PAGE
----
LEARN FROM PREVIOUS ELECTIONS

WHAT WE LEARN FROM PREVIOUS ELECTIONS?
It is time to go back to the basics. The previous elections provide some lessons for future candidates, from the local to the national level.

1. Why are you running? You should be able to state your purpose in one simple sentence.
2. What do you want to do? You must have a message and a theme that binds the campaign together.

3. Your message must be positive, optimistic and stated in simple terms. While you want to accentuate your positives and your opponent’s negatives, you can’t win on negativity alone. What are you going to do for your constituents should be your prime concern?

4. If you have bad news about yourself, keep it quiet. If the news involves personal morals, reconsider running. Given enough time and interest, your dirty linen will be exposed. If you are questioned about some issue in the past, respond truthfully and quickly. Don’t let the issue fester.

5. Repetition is good. Repeat your message over and over again. Of course, the higher the level of office, the bigger the echo chamber you need to broadcast your vision and your opponent’s shortcomings. Whatever you say, remember KIS – “Keep It Simple.”

6. You must have empathy and identify with voters. You may be brilliant, but if you can’t mingle with the common folk, you can’t win. We have seen two elitists running for one post in the previous elections – one wore jeans and worked on his ranch, the other went foot ball- it was a startling contrast.

7. You, as candidate, must create your own image. Do not let your opponent create your image. If people can’t describe who you are early in your campaign, your opponent will quickly fill that void.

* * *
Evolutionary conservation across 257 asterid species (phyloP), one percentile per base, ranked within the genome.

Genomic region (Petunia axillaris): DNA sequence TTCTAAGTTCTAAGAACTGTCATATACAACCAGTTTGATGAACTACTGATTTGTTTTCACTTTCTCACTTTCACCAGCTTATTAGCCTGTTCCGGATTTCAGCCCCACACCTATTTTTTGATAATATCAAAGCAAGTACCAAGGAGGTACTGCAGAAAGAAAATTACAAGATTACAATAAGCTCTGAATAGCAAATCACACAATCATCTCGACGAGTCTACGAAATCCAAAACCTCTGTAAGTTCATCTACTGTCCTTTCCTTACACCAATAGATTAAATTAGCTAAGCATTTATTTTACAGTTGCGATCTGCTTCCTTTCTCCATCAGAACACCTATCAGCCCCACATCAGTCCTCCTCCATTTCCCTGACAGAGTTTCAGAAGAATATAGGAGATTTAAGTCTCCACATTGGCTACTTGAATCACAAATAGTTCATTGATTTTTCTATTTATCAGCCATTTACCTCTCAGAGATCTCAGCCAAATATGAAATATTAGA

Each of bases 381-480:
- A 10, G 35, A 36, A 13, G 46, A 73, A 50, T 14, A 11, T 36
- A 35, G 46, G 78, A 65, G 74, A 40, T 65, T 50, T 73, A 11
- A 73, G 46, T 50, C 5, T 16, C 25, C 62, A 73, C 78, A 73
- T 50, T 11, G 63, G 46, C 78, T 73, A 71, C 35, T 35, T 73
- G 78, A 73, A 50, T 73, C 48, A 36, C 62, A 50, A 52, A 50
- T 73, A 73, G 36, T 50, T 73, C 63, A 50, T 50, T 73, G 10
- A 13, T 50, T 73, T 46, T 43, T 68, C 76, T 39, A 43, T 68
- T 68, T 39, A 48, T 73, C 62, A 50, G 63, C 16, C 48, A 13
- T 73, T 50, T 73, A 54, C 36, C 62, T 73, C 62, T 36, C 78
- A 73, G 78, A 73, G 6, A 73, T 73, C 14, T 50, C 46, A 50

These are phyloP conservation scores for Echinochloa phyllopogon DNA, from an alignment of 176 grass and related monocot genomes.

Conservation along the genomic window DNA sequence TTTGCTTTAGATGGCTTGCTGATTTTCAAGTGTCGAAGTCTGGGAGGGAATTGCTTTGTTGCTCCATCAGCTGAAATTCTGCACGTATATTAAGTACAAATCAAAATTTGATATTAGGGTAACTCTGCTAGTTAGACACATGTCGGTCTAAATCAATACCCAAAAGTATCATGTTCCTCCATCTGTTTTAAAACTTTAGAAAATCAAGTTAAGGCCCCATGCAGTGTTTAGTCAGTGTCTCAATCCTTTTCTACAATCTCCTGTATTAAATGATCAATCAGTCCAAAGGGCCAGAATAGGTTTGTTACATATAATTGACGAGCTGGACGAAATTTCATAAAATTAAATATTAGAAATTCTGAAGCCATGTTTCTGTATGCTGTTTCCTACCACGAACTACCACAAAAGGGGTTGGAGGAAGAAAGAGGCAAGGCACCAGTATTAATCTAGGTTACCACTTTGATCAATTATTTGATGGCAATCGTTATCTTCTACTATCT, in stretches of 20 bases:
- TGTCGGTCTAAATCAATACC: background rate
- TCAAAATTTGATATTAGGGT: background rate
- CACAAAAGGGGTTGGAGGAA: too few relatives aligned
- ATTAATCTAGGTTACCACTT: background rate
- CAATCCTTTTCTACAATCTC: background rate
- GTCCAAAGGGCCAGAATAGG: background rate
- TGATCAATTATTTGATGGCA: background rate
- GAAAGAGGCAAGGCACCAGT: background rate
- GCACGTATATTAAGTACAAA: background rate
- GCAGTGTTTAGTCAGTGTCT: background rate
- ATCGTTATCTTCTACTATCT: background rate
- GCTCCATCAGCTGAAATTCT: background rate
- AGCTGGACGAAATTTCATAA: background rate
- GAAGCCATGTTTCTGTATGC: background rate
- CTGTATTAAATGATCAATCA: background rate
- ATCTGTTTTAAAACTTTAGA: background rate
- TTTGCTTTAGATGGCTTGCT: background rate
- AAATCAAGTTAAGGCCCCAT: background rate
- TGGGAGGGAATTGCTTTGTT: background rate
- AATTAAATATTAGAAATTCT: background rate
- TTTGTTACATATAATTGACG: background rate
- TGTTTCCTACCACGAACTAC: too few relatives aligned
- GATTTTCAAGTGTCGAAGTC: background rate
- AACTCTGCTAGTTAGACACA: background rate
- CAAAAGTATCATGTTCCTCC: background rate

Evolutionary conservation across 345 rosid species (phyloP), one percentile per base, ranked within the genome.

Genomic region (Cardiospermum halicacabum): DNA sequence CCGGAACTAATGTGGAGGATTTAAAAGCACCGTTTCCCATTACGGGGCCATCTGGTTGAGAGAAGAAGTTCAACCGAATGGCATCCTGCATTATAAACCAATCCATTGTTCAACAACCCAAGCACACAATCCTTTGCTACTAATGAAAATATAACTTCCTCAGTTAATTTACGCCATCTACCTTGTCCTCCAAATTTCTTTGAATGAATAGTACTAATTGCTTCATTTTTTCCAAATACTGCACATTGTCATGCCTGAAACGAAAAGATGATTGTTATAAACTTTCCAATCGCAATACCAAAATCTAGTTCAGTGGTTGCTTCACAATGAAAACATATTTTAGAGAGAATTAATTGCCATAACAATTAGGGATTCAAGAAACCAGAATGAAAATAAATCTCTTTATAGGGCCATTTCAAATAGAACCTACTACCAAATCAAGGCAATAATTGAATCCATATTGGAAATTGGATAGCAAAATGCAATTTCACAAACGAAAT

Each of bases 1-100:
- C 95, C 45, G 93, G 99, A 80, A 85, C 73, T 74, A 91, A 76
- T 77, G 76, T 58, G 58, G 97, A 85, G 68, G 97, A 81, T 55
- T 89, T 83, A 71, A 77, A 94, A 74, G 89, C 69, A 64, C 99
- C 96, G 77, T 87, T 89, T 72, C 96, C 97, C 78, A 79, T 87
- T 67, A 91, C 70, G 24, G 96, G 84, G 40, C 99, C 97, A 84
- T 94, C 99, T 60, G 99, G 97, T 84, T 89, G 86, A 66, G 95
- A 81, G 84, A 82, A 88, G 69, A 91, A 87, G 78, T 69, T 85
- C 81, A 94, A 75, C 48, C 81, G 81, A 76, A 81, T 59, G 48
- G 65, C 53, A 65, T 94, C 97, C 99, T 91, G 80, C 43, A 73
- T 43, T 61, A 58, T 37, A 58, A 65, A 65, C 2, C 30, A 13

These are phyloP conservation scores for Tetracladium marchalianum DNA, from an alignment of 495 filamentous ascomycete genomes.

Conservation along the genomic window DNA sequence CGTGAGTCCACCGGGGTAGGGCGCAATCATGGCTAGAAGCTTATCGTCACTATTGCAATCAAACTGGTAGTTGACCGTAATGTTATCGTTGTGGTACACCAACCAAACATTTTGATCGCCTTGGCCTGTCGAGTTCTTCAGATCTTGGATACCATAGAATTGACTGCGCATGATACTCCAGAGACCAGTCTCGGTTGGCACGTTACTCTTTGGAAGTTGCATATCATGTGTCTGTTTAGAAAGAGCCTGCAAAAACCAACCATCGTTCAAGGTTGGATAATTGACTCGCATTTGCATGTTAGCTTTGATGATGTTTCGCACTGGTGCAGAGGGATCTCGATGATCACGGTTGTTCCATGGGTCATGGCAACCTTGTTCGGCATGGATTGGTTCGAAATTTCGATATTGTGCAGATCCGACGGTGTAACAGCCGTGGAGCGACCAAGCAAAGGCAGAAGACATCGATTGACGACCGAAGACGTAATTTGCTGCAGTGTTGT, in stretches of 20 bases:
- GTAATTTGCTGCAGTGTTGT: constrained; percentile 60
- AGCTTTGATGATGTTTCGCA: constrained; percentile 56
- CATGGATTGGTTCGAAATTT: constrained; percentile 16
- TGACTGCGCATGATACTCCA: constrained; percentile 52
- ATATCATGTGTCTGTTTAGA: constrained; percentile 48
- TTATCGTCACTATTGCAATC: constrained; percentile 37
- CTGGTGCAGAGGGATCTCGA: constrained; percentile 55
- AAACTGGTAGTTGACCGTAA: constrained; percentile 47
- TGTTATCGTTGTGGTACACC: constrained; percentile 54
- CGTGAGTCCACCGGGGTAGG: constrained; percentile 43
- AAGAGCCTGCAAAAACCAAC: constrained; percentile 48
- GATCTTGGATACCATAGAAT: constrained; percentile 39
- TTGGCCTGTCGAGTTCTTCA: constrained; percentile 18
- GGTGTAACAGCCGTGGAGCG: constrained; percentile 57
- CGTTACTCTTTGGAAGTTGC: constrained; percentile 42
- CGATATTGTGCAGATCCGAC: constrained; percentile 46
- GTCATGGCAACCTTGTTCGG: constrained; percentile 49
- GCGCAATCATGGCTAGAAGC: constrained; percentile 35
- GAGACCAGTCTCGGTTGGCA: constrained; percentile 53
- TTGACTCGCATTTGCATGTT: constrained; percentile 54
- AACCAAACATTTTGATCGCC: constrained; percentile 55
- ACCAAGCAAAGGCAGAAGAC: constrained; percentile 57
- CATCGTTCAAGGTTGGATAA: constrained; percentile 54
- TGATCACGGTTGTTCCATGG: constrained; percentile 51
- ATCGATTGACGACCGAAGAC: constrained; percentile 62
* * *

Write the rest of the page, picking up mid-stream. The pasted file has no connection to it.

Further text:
8. Repetition is good Repeat your message. Stick to your message. KIS.

9. Stick to your message, no matter what happens. If you are in a debate, don’t get off your message. Most people will not hear you in person and you get to choose what gets quoted in the post debate spin. Many candidates who may have won the articulate battles of the political debates, but they fail on the “keep on message” contest;

10. You need many different venues to disseminate your message. From radio, to TV, Internet, newspapers, direct mail, to talking heads, commentators, local organizations and more. You need a small budget with an enormous echo chamber.

11. You must control your organization from the top. Control of the message and the messenger should be centralized. Too many messages and too many messengers confuse the voters and diffuse your effectiveness. One party has a more difficult time controlling its affiliates because it has a more diverse mix. The result is a less effective impact.

12. You should be careful of the Press. Journalists are not your friends; they want a good story. Tell journalists only items you want publicized. After the Primary, keep your negative comments to yourself.

13. When all is said and done, most people will not “jump ship” unless there is a compelling reason to do so. Better the devil you know, than the angel you don’t know.

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